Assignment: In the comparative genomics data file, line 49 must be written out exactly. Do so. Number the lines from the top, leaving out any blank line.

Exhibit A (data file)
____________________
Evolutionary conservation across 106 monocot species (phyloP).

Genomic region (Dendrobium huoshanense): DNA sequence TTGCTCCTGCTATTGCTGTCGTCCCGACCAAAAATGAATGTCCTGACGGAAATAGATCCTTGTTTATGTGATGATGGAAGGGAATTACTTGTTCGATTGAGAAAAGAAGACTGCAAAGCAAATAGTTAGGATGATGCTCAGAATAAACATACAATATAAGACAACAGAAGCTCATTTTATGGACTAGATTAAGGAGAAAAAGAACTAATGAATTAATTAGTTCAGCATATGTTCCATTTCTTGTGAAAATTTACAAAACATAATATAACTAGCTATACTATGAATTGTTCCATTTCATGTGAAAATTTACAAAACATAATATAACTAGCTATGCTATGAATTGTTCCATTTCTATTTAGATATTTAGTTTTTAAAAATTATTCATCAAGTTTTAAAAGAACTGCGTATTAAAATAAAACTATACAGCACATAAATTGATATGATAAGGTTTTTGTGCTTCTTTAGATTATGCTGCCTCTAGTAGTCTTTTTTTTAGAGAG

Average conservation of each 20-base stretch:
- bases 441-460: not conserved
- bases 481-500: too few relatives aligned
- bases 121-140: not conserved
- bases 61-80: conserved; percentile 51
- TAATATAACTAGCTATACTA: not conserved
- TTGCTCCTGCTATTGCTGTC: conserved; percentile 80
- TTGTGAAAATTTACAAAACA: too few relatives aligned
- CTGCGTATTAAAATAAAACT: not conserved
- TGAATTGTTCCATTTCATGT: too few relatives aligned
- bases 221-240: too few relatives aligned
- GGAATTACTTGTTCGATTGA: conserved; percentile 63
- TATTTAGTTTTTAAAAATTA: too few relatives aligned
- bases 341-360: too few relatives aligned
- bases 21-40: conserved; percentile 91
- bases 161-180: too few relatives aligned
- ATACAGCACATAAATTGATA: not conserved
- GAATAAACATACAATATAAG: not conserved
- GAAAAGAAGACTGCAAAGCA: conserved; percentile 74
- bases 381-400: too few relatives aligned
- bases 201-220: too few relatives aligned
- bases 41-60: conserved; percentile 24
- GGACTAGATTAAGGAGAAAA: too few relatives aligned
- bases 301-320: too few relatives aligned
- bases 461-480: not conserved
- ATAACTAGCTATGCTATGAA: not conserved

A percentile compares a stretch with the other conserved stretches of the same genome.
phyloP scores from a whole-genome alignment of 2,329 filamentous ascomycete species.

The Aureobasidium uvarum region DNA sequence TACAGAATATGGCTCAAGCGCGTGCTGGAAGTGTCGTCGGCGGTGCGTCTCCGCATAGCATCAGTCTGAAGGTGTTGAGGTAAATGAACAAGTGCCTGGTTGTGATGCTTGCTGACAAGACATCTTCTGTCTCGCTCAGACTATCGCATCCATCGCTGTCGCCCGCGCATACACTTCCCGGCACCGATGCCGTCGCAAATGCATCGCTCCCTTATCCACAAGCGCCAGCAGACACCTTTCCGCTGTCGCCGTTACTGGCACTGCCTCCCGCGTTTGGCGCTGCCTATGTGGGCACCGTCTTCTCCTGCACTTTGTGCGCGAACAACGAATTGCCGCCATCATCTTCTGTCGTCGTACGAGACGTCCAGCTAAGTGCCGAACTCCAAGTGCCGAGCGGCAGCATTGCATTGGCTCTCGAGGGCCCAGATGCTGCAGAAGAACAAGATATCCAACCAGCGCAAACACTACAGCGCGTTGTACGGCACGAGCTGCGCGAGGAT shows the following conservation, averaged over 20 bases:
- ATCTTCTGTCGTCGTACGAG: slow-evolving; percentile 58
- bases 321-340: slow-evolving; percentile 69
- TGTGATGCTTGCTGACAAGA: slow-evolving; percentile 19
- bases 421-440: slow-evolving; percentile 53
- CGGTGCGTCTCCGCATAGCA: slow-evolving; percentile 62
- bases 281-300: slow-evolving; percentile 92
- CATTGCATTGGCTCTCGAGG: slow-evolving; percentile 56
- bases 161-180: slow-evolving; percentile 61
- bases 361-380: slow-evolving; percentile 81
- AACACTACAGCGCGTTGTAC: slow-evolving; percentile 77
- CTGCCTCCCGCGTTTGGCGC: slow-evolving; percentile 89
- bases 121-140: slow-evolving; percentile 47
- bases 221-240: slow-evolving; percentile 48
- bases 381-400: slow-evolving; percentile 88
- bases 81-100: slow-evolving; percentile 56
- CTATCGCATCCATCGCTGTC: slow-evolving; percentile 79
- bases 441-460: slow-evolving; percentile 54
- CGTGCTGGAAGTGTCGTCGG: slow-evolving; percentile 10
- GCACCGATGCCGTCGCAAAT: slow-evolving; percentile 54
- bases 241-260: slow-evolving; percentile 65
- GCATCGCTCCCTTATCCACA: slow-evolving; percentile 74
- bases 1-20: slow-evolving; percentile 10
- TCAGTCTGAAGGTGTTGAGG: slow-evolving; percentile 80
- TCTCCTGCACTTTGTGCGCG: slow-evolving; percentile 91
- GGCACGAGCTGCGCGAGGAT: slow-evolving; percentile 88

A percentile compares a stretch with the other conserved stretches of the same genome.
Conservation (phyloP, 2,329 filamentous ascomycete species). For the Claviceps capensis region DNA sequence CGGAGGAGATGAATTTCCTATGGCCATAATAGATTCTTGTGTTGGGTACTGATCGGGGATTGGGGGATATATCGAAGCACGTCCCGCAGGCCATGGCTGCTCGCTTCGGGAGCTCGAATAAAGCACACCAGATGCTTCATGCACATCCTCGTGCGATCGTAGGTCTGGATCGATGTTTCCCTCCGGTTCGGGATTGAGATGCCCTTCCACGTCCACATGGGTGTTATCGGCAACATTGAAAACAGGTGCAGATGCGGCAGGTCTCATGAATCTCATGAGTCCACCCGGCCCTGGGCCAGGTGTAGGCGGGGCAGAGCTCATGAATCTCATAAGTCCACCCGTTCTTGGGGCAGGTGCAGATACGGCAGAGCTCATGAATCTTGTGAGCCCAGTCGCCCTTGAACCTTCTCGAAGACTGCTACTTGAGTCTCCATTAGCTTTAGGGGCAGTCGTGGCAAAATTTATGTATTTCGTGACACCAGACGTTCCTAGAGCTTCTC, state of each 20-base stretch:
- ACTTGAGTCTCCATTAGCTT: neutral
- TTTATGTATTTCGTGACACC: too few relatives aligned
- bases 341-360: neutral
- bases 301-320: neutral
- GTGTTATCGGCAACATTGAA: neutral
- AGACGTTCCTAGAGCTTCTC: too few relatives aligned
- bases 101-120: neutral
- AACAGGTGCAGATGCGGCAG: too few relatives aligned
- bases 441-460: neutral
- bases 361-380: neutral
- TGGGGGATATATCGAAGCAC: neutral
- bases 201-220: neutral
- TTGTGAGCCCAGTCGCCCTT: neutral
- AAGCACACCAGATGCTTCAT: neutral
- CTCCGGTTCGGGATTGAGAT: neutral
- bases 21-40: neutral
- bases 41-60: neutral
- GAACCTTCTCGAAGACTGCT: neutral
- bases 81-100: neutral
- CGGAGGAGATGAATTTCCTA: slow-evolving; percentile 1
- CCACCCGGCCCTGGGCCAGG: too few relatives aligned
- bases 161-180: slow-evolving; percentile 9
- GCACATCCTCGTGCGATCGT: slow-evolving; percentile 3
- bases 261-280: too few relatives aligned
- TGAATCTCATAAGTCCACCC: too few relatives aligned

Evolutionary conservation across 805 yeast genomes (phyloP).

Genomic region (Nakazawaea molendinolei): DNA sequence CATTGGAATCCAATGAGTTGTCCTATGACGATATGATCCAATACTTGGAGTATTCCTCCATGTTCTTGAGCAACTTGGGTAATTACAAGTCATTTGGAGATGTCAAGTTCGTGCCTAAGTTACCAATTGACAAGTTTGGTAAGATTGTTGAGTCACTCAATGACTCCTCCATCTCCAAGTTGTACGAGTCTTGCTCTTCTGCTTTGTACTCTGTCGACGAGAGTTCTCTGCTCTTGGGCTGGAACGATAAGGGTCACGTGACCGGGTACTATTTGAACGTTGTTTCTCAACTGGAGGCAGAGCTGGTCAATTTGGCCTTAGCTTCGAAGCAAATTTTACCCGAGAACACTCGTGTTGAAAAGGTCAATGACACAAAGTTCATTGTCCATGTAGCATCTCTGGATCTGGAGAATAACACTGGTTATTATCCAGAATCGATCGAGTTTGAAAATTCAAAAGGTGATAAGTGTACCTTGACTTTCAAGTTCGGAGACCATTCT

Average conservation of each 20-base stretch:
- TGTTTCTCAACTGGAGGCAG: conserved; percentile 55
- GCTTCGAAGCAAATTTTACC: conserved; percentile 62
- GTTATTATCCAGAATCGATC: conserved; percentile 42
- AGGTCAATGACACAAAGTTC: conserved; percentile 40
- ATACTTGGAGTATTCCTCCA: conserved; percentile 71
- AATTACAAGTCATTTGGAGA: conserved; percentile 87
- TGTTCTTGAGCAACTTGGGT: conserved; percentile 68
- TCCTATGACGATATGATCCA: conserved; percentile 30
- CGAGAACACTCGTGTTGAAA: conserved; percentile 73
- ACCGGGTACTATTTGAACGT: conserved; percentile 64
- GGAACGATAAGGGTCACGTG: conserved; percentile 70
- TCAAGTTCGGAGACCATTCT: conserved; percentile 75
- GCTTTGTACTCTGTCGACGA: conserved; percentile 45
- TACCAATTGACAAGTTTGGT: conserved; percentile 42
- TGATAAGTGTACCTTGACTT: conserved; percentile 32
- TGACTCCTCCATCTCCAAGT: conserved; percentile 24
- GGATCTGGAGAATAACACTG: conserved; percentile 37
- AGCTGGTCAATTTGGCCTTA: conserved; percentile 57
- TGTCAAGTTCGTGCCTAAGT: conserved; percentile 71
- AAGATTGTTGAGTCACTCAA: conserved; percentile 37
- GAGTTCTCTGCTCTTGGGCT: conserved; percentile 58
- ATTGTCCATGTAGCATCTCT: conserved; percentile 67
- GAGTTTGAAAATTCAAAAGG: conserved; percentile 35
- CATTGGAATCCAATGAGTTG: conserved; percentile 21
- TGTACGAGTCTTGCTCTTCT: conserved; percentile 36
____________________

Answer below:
- CGTGCTGGAAGTGTCGTCGG: slow-evolving; percentile 10